Variable venom—why are some snakes deadlier than others?
An international collaboration led by scientists from the National University of Ireland, Galway, The University of St Andrews, Trinity College Dublin and the Zoological Society of London has uncovered why the venom of some snakes makes them so much deadlier than others.
Snakes are infamous for possessing potent venoms, a fact that makes them deadly predators and also strikes fear into humans and other animals alike. However, some species, such as cobras, boomslangs and rattlesnakes have far more venom than they apparently need—in a single reserve of venom, they have the potential to kill thousands of their prey animals and several adult humans.
But not all venomous snakes are so dangerous. For example, the marbled sea snake has only a tiny amount of very weak venom, making it effectively harmless to any relatively large animals such as humans. Why venoms vary so much in their ability to kill or incapacitate potential prey animals has long puzzled scientists, with several competing hypotheses suggested as explanations.
The study, which has just been published in international journal Ecology Letters, tackled this puzzle by comparing records of venom potency and quantity for over 100 venomous snake species, ranging from rattlesnakes, cobras and the tree dwelling boomslangs of Africa to sea snakes and burrowing asps. The team found strong evidence that venoms have evolved to be more potent against animals that are closely related to the species that the snake commonly eats.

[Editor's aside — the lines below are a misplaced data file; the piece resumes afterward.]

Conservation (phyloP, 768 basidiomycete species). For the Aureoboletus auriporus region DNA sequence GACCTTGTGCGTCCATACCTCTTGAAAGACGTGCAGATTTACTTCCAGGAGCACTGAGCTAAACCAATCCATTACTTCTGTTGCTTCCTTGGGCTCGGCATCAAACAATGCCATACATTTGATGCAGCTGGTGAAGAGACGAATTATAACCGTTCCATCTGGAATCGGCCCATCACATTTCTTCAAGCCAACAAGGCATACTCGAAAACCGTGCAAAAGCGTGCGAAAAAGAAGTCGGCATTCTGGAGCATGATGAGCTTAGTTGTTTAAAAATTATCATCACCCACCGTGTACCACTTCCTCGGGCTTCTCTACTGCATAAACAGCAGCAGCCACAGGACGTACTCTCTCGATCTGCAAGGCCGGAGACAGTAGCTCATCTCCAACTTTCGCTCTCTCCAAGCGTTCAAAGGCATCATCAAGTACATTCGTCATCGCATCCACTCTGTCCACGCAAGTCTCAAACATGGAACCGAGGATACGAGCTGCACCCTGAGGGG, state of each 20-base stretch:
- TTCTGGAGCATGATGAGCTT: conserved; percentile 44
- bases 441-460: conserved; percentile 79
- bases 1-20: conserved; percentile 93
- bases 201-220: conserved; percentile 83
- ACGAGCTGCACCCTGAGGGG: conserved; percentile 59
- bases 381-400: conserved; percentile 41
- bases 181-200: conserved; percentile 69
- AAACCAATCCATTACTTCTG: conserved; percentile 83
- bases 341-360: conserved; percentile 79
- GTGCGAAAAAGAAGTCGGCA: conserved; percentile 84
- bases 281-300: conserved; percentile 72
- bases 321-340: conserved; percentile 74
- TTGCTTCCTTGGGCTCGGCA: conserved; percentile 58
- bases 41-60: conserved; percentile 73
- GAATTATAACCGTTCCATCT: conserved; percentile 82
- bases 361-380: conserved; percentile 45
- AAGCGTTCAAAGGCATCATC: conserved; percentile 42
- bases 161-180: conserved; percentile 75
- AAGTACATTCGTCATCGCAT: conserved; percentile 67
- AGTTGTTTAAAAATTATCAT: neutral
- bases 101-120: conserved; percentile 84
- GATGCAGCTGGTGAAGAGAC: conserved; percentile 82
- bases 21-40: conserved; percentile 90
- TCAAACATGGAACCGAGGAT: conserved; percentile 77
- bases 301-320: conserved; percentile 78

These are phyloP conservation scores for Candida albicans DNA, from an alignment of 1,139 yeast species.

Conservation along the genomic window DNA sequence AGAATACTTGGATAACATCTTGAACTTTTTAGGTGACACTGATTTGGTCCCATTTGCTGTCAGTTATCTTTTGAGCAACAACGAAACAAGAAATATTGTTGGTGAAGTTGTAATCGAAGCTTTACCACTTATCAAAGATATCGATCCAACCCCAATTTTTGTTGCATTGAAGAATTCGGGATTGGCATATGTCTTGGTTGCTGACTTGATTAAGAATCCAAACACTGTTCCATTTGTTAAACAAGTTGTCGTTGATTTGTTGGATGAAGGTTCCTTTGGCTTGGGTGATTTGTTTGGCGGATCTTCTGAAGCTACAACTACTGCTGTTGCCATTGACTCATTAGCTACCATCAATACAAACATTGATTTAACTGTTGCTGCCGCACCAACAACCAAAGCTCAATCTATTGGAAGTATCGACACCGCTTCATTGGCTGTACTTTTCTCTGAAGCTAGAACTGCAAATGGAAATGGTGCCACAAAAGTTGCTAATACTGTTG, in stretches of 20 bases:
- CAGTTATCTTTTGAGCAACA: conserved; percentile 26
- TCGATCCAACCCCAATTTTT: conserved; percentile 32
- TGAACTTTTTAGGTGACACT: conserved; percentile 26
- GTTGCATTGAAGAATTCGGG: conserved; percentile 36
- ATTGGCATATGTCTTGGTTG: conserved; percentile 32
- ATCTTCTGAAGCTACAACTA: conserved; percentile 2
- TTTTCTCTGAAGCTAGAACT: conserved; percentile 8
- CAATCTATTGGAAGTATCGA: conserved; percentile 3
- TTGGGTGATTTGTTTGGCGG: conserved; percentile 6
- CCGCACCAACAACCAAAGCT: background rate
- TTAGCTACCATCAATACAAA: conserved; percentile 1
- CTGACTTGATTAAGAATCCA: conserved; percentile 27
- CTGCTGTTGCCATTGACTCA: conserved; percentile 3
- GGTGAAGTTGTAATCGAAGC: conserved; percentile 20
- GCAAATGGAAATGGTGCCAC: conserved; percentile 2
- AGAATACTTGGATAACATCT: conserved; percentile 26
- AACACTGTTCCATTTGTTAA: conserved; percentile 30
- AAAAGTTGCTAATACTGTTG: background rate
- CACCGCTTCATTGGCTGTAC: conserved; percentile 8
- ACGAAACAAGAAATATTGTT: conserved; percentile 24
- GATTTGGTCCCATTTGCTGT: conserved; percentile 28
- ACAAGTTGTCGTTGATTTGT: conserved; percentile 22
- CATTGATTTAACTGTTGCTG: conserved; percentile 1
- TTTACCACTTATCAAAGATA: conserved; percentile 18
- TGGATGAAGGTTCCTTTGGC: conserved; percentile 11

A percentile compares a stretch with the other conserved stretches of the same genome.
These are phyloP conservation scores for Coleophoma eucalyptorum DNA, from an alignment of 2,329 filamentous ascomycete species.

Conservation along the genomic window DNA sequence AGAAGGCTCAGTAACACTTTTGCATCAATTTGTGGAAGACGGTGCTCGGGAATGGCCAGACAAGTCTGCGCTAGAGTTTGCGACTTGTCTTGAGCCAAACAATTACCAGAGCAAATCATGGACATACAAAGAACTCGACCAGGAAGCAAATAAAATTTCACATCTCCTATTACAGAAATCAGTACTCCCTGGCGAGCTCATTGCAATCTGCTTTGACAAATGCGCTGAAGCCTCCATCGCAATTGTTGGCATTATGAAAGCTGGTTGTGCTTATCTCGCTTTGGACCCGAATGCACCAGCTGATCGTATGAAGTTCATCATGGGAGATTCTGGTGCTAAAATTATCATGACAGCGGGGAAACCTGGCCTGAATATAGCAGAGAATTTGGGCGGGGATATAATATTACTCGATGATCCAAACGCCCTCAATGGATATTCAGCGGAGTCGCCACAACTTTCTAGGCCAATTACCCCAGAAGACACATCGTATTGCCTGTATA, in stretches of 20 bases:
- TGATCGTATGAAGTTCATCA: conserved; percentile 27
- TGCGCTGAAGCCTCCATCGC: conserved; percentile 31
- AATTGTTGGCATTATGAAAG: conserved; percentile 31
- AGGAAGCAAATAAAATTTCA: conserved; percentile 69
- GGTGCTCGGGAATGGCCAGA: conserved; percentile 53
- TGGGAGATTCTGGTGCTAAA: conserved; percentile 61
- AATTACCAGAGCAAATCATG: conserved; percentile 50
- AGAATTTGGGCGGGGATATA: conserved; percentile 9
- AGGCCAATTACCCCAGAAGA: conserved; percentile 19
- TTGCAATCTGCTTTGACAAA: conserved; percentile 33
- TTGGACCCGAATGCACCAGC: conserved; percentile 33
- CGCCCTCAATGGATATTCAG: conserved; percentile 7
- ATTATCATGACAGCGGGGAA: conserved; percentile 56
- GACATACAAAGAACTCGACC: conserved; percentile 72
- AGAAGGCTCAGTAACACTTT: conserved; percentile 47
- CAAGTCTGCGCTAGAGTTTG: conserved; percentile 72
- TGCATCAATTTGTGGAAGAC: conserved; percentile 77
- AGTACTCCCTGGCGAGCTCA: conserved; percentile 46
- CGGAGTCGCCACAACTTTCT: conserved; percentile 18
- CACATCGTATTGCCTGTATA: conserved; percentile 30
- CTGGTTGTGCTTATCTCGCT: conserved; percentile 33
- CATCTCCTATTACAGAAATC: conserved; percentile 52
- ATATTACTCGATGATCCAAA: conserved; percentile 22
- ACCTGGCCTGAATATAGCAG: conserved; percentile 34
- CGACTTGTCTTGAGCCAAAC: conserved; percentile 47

Dr. Kevin Healy, who conducted the research at the University of St Andrews and is now Lecturer of Zoology at the National University of Ireland Galway, is the lead author of the study. He said: "These results make sense from an evolutionary viewpoint as we expect that evolution will have shaped venoms to be more efficient at killing the prey animals they are most often the target of the venom. You won't find many mice in the sea so we wouldn't expect a sea snake to evolve venom that is more effective at killing mice than fish."
The research also showed that the amount of venom a snake has depends on both its size and the environment it lives in.
"Like all substances venom is dosage-dependent," said Associate Professor in Zoology at Trinity College Dublin, Dr. Andrew Jackson. "Even alcohol, coffee and water can be toxic at high enough volumes so we needed to consider how much venom different species of snake produce and store in their venom glands. We found that big terrestrial species have the most venom, while smaller tree dwelling or aquatic species had the least. This difference may be due to how often a snake encounters its prey in these different environments, with terrestrial species requiring a larger reserve of venom to take advantage of the rarer opportunities to feed."
The results of the study also have potential to aid in our understanding when it comes to human snakebites.
"Snakebites are a major health concern worldwide, with 2.7 million cases each year," commented Dr. Chris Carbone of the Institute of Zoology in the Zoological Society of London. "Understanding how venom evolves may help us better identify the risks to humans from different snake groups, and also potentially from other venomous animals such as spiders, scorpions, centipedes and jellyfish."
The approach used in the study may also help researchers predict the potency of venoms in species that have yet to be tested, and even pinpoint potentially useful healthcare-related applications.
Dr. Healy added: "The next step is to see how well this model may predict the potency of venoms in groups that have yet to have their venoms tested. By using ecological and evolutionary data for available species we may be able to use our approach as a tool to identify other species which may have properties in their venoms that are useful for biomedical purposes, such as drug development."